|کد مقاله||کد نشریه||سال انتشار||مقاله انگلیسی||ترجمه فارسی||نسخه تمام متن|
|1026508||1483323||2015||7 صفحه PDF||سفارش دهید||دانلود رایگان|
Previous studies on Middle East and North Africa (MENA) countries have not investigated the hypothesis that foreign affiliates yield positive productivity spillovers for host countries. This study contributes to the empirical literature by investigating foreign direct investment (FDI) as a channel of productivity growth in MENA oil and non-oil-producing countries. To illustrate the link between FDI, technological catch-up, and host-country labor productivity growth, we present a simple theoretical model. Using a cross-sectionally correlated and timewise autoregressive (CCTA) model, our panel data regression results show that FDI spillovers are insignificant in oil and non-oil-producing countries during the period 1992–2008, whereas technological catch-up significantly affects labor productivity growth in these countries. Two aspects can explain these results. First, local firms' competitive capabilities in MENA countries are relatively weak. Second, most FDIs to oil and non-oil-producing countries are low-quality FDI, which flows to extractive and natural resource-based sectors.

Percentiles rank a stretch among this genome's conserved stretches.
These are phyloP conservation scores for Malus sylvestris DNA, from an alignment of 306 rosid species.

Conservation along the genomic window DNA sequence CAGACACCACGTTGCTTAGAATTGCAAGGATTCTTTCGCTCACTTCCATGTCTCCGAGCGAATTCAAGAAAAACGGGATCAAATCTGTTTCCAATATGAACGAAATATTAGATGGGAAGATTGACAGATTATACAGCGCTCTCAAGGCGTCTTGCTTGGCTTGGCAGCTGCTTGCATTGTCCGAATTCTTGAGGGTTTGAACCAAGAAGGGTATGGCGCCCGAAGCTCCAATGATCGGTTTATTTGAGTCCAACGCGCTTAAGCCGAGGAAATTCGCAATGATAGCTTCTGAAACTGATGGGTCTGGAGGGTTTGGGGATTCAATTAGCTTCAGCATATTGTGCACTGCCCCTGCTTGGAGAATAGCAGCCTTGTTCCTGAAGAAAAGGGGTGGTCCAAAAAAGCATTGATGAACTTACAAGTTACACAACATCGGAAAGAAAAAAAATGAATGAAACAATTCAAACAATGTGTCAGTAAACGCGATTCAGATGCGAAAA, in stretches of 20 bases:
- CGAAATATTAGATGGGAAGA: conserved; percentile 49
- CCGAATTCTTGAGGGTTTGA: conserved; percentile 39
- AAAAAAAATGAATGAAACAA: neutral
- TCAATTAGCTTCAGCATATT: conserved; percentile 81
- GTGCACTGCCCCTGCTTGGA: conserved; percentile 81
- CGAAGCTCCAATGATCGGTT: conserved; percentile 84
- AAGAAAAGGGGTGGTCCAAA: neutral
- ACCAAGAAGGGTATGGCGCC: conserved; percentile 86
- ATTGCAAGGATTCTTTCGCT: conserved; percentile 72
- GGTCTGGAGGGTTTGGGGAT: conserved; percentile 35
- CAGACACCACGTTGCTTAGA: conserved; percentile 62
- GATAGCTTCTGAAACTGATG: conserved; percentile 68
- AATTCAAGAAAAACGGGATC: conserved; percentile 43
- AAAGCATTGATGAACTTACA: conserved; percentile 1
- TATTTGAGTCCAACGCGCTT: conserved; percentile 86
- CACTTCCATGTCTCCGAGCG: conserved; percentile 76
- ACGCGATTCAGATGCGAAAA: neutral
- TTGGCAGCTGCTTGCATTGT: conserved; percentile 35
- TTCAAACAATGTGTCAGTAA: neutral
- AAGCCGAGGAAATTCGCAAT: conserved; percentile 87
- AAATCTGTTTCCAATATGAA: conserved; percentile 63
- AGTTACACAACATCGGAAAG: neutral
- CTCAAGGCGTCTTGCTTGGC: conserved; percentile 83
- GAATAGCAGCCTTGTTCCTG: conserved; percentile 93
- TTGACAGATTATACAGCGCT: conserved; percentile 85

Journal: The Journal of High Technology Management Research - Volume 26, Issue 2, 2015, Pages 117–123